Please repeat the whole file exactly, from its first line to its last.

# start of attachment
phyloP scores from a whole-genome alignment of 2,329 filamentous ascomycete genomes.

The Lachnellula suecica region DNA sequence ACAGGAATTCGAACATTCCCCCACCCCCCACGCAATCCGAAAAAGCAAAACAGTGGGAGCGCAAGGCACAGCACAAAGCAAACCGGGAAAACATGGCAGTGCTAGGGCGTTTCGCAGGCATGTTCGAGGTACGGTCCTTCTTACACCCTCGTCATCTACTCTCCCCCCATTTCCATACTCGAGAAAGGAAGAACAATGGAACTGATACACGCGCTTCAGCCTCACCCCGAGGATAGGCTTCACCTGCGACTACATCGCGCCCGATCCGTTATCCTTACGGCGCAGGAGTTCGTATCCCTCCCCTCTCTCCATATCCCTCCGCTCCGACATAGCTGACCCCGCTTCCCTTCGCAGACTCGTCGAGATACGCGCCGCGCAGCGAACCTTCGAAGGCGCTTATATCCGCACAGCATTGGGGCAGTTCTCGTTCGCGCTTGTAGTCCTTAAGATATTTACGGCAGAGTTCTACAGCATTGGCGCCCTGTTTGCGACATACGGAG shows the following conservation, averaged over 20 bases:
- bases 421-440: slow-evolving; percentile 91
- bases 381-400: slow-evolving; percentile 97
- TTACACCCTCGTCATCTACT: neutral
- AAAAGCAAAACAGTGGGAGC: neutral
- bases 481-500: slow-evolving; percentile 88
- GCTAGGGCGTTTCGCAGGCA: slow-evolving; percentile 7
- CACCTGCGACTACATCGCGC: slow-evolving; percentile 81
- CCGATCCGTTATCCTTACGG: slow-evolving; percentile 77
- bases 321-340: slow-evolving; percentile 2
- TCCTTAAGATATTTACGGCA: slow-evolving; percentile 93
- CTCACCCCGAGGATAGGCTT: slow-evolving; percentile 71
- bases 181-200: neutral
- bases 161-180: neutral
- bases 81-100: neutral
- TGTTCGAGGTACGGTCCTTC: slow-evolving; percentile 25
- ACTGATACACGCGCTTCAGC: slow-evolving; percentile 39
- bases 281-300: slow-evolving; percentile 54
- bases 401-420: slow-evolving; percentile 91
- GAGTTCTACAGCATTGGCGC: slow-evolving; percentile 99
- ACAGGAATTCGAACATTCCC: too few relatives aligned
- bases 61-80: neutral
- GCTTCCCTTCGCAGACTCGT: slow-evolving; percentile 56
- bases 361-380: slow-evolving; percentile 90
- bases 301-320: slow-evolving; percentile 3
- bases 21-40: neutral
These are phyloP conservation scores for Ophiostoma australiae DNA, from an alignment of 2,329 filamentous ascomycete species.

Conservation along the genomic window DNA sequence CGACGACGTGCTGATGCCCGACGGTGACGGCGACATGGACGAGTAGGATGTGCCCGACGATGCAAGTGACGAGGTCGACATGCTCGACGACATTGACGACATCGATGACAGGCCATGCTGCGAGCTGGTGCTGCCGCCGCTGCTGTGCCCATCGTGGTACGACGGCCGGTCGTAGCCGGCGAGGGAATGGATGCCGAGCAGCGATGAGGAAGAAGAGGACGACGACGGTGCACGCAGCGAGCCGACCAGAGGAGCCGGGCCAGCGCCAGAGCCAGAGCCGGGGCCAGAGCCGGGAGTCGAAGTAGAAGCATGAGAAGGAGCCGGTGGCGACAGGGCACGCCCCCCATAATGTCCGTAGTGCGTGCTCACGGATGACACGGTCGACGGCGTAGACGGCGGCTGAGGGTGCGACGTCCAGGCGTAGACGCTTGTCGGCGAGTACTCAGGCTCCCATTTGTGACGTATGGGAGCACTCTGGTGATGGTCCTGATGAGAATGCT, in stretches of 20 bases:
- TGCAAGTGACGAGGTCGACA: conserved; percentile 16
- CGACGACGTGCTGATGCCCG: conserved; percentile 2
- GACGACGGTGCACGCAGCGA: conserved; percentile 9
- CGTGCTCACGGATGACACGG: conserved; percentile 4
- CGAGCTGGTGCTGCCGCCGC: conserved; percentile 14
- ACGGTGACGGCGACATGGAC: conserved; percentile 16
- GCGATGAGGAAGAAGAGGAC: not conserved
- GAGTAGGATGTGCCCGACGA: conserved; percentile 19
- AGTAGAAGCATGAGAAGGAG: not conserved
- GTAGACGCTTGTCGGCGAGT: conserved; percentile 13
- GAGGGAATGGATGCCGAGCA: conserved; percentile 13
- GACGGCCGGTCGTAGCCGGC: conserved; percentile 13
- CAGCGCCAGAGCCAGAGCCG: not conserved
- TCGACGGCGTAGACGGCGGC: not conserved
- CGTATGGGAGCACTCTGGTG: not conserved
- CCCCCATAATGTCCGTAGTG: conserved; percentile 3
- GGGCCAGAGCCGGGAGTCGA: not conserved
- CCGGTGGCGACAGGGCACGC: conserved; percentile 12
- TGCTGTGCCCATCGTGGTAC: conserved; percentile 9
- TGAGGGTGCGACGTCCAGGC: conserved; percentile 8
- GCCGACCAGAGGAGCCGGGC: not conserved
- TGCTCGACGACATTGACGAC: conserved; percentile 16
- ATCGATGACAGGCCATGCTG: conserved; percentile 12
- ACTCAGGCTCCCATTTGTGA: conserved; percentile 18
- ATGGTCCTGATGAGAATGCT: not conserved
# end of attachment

phyloP scores from a whole-genome alignment of 2,329 filamentous ascomycete genomes.

The Lachnellula suecica region DNA sequence ACAGGAATTCGAACATTCCCCCACCCCCCACGCAATCCGAAAAAGCAAAACAGTGGGAGCGCAAGGCACAGCACAAAGCAAACCGGGAAAACATGGCAGTGCTAGGGCGTTTCGCAGGCATGTTCGAGGTACGGTCCTTCTTACACCCTCGTCATCTACTCTCCCCCCATTTCCATACTCGAGAAAGGAAGAACAATGGAACTGATACACGCGCTTCAGCCTCACCCCGAGGATAGGCTTCACCTGCGACTACATCGCGCCCGATCCGTTATCCTTACGGCGCAGGAGTTCGTATCCCTCCCCTCTCTCCATATCCCTCCGCTCCGACATAGCTGACCCCGCTTCCCTTCGCAGACTCGTCGAGATACGCGCCGCGCAGCGAACCTTCGAAGGCGCTTATATCCGCACAGCATTGGGGCAGTTCTCGTTCGCGCTTGTAGTCCTTAAGATATTTACGGCAGAGTTCTACAGCATTGGCGCCCTGTTTGCGACATACGGAG shows the following conservation, averaged over 20 bases:
- bases 421-440: slow-evolving; percentile 91
- bases 381-400: slow-evolving; percentile 97
- TTACACCCTCGTCATCTACT: neutral
- AAAAGCAAAACAGTGGGAGC: neutral
- bases 481-500: slow-evolving; percentile 88
- GCTAGGGCGTTTCGCAGGCA: slow-evolving; percentile 7
- CACCTGCGACTACATCGCGC: slow-evolving; percentile 81
- CCGATCCGTTATCCTTACGG: slow-evolving; percentile 77
- bases 321-340: slow-evolving; percentile 2
- TCCTTAAGATATTTACGGCA: slow-evolving; percentile 93
- CTCACCCCGAGGATAGGCTT: slow-evolving; percentile 71
- bases 181-200: neutral
- bases 161-180: neutral
- bases 81-100: neutral
- TGTTCGAGGTACGGTCCTTC: slow-evolving; percentile 25
- ACTGATACACGCGCTTCAGC: slow-evolving; percentile 39
- bases 281-300: slow-evolving; percentile 54
- bases 401-420: slow-evolving; percentile 91
- GAGTTCTACAGCATTGGCGC: slow-evolving; percentile 99
- ACAGGAATTCGAACATTCCC: too few relatives aligned
- bases 61-80: neutral
- GCTTCCCTTCGCAGACTCGT: slow-evolving; percentile 56
- bases 361-380: slow-evolving; percentile 90
- bases 301-320: slow-evolving; percentile 3
- bases 21-40: neutral
These are phyloP conservation scores for Ophiostoma australiae DNA, from an alignment of 2,329 filamentous ascomycete species.

Conservation along the genomic window DNA sequence CGACGACGTGCTGATGCCCGACGGTGACGGCGACATGGACGAGTAGGATGTGCCCGACGATGCAAGTGACGAGGTCGACATGCTCGACGACATTGACGACATCGATGACAGGCCATGCTGCGAGCTGGTGCTGCCGCCGCTGCTGTGCCCATCGTGGTACGACGGCCGGTCGTAGCCGGCGAGGGAATGGATGCCGAGCAGCGATGAGGAAGAAGAGGACGACGACGGTGCACGCAGCGAGCCGACCAGAGGAGCCGGGCCAGCGCCAGAGCCAGAGCCGGGGCCAGAGCCGGGAGTCGAAGTAGAAGCATGAGAAGGAGCCGGTGGCGACAGGGCACGCCCCCCATAATGTCCGTAGTGCGTGCTCACGGATGACACGGTCGACGGCGTAGACGGCGGCTGAGGGTGCGACGTCCAGGCGTAGACGCTTGTCGGCGAGTACTCAGGCTCCCATTTGTGACGTATGGGAGCACTCTGGTGATGGTCCTGATGAGAATGCT, in stretches of 20 bases:
- TGCAAGTGACGAGGTCGACA: conserved; percentile 16
- CGACGACGTGCTGATGCCCG: conserved; percentile 2
- GACGACGGTGCACGCAGCGA: conserved; percentile 9
- CGTGCTCACGGATGACACGG: conserved; percentile 4
- CGAGCTGGTGCTGCCGCCGC: conserved; percentile 14
- ACGGTGACGGCGACATGGAC: conserved; percentile 16
- GCGATGAGGAAGAAGAGGAC: not conserved
- GAGTAGGATGTGCCCGACGA: conserved; percentile 19
- AGTAGAAGCATGAGAAGGAG: not conserved
- GTAGACGCTTGTCGGCGAGT: conserved; percentile 13
- GAGGGAATGGATGCCGAGCA: conserved; percentile 13
- GACGGCCGGTCGTAGCCGGC: conserved; percentile 13
- CAGCGCCAGAGCCAGAGCCG: not conserved
- TCGACGGCGTAGACGGCGGC: not conserved
- CGTATGGGAGCACTCTGGTG: not conserved
- CCCCCATAATGTCCGTAGTG: conserved; percentile 3
- GGGCCAGAGCCGGGAGTCGA: not conserved
- CCGGTGGCGACAGGGCACGC: conserved; percentile 12
- TGCTGTGCCCATCGTGGTAC: conserved; percentile 9
- TGAGGGTGCGACGTCCAGGC: conserved; percentile 8
- GCCGACCAGAGGAGCCGGGC: not conserved
- TGCTCGACGACATTGACGAC: conserved; percentile 16
- ATCGATGACAGGCCATGCTG: conserved; percentile 12
- ACTCAGGCTCCCATTTGTGA: conserved; percentile 18
- ATGGTCCTGATGAGAATGCT: not conserved